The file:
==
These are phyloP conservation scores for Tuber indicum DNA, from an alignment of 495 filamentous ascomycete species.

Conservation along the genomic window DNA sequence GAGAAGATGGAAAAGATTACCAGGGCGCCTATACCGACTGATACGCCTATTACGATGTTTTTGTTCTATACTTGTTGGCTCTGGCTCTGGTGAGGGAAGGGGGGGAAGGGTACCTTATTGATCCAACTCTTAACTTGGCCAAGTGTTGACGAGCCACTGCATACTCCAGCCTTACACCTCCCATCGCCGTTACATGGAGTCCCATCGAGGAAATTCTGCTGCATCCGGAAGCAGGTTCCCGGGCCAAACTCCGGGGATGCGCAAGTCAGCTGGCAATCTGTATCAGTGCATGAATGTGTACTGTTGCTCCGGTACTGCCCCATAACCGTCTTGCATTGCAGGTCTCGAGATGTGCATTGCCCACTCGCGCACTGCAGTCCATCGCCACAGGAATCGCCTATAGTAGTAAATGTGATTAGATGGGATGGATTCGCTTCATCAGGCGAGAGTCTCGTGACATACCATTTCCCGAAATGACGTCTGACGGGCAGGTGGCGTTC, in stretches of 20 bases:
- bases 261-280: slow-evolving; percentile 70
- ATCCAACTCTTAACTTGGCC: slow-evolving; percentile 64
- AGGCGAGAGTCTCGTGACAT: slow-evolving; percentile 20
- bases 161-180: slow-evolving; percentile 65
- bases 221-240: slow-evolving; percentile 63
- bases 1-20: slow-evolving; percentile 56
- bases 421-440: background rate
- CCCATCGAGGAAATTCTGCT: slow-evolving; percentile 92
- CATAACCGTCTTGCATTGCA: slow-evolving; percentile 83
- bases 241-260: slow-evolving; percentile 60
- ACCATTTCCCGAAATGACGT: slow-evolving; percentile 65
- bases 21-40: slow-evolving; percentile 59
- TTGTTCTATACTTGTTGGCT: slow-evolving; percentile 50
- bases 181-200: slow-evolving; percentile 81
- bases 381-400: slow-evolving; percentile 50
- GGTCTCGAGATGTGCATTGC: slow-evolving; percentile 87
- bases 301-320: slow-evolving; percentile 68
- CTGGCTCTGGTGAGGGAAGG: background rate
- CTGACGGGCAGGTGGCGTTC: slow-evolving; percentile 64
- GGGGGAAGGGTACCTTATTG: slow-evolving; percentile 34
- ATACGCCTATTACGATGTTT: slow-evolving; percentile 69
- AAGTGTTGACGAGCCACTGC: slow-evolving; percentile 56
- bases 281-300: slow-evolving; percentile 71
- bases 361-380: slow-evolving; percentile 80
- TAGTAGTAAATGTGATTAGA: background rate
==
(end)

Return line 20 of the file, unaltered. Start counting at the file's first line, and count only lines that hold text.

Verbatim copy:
- CTGGCTCTGGTGAGGGAAGG: background rate